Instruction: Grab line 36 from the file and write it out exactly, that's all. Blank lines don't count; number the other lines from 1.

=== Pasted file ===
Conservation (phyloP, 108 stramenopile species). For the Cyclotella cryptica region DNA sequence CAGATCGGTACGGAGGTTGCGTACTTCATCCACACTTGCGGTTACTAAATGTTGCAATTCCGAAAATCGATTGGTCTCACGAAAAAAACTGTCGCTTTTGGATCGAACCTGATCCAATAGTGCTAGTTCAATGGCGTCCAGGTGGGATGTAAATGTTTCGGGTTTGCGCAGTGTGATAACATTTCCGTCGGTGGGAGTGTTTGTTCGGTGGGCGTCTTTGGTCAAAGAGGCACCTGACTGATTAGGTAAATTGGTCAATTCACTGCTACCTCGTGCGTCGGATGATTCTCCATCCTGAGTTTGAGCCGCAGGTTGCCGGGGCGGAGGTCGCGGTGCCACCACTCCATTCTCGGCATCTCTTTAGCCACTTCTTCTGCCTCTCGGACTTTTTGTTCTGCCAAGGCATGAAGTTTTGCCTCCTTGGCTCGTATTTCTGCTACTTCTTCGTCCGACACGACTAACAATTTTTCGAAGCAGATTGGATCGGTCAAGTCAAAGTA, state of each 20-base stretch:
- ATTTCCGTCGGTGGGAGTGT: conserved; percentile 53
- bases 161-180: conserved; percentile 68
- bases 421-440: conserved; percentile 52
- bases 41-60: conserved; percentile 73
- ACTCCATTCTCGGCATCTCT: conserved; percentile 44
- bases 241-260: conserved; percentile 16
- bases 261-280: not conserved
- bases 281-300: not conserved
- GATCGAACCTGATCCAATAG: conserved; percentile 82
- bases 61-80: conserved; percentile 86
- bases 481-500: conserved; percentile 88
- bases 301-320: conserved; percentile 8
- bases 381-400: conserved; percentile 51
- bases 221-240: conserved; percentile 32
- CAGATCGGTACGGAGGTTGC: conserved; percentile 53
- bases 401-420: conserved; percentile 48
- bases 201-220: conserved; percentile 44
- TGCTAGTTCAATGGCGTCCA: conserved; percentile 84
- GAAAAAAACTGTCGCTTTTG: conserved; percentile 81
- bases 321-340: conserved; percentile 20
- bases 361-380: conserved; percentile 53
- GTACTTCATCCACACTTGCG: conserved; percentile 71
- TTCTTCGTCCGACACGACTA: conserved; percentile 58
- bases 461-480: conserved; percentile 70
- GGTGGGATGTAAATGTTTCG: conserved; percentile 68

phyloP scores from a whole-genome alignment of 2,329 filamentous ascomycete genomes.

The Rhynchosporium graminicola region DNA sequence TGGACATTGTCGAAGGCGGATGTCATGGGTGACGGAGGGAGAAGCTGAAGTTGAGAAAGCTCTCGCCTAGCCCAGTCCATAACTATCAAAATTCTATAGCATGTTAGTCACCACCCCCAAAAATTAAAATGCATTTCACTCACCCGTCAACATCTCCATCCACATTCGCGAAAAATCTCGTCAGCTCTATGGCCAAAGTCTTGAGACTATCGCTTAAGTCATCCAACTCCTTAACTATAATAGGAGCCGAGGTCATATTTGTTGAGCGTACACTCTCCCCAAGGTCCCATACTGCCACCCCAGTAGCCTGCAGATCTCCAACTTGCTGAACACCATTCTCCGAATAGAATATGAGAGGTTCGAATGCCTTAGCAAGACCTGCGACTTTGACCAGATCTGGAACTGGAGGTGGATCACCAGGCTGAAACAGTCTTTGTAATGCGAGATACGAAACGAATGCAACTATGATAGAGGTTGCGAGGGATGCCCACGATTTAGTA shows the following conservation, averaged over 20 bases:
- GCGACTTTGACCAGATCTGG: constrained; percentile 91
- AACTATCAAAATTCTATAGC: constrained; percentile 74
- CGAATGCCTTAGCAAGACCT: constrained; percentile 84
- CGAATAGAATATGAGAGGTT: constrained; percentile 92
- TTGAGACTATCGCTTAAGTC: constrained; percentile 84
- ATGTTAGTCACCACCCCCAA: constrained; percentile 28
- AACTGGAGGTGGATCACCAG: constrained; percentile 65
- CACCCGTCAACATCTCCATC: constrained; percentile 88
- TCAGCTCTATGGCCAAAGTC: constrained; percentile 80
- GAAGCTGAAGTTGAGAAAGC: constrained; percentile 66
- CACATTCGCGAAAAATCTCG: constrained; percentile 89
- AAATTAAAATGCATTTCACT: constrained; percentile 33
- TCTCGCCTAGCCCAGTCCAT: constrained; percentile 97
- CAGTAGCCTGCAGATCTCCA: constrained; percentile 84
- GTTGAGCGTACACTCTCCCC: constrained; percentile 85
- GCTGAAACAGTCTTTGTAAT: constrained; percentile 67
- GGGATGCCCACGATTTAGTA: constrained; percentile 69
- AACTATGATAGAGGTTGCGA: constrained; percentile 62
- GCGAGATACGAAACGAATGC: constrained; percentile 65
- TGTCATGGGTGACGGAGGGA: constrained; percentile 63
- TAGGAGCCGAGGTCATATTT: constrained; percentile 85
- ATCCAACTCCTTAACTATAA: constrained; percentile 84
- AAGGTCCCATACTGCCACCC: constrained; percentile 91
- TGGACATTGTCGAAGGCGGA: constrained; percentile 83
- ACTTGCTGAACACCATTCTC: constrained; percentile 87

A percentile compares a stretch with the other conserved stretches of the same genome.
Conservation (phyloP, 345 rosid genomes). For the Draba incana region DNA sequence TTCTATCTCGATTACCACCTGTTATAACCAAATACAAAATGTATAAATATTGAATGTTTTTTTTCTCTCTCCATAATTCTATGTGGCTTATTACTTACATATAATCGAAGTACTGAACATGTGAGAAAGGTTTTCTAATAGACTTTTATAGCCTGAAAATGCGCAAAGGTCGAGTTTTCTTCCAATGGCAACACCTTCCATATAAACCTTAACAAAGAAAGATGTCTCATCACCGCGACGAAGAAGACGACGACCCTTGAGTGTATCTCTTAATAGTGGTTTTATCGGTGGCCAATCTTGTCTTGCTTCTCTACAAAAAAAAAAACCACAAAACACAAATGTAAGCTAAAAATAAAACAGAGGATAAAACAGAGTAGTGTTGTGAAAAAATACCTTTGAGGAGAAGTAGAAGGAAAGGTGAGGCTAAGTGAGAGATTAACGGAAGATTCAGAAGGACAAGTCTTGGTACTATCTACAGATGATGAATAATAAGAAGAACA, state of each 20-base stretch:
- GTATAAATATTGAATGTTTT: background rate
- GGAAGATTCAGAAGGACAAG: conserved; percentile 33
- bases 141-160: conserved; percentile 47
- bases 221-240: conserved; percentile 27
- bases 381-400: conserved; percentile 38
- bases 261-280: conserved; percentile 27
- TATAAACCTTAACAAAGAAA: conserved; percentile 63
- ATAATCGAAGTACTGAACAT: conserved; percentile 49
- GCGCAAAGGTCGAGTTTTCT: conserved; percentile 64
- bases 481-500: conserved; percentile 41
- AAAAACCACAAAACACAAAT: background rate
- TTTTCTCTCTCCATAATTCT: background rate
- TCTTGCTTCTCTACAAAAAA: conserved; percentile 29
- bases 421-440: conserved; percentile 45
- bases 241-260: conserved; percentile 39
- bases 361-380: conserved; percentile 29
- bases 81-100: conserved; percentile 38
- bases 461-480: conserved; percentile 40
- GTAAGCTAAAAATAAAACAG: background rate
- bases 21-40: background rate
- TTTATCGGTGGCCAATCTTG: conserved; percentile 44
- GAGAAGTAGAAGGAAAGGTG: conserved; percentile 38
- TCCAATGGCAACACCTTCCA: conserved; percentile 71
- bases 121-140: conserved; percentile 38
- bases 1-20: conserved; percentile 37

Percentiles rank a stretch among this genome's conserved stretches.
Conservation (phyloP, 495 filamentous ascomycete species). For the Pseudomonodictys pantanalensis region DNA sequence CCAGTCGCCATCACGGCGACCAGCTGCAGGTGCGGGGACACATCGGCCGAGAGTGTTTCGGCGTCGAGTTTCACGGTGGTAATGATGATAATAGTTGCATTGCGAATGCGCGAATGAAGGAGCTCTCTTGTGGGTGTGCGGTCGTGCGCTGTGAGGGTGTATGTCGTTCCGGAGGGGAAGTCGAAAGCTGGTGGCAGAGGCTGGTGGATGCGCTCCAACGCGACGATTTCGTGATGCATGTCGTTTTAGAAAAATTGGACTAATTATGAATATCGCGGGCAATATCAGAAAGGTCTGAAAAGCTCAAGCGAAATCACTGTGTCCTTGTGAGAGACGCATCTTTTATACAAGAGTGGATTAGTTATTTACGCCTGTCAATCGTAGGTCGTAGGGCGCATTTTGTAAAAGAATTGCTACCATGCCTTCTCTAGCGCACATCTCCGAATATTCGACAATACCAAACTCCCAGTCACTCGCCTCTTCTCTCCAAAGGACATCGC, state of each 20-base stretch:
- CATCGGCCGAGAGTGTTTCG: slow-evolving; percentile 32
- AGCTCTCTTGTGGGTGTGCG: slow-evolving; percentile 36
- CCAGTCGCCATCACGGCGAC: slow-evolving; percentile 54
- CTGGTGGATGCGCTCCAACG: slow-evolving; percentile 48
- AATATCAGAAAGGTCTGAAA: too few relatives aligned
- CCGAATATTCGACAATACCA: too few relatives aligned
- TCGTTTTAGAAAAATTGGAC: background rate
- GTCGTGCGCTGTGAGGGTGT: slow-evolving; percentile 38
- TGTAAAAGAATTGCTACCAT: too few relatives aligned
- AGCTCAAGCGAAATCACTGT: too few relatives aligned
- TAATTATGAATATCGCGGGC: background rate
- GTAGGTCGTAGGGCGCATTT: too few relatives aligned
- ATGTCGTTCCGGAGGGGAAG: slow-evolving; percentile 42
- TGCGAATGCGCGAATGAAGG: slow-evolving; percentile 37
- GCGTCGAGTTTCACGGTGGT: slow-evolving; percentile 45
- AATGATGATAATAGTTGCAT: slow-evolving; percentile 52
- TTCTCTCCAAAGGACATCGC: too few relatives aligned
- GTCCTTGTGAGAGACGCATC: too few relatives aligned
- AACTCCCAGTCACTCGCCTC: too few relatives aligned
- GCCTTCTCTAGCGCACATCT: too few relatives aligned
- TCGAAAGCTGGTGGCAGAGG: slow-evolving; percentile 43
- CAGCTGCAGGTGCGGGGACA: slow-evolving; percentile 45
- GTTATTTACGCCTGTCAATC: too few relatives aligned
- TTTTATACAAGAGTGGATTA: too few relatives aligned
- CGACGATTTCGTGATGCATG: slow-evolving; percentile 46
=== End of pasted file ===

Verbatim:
- CACCCGTCAACATCTCCATC: constrained; percentile 88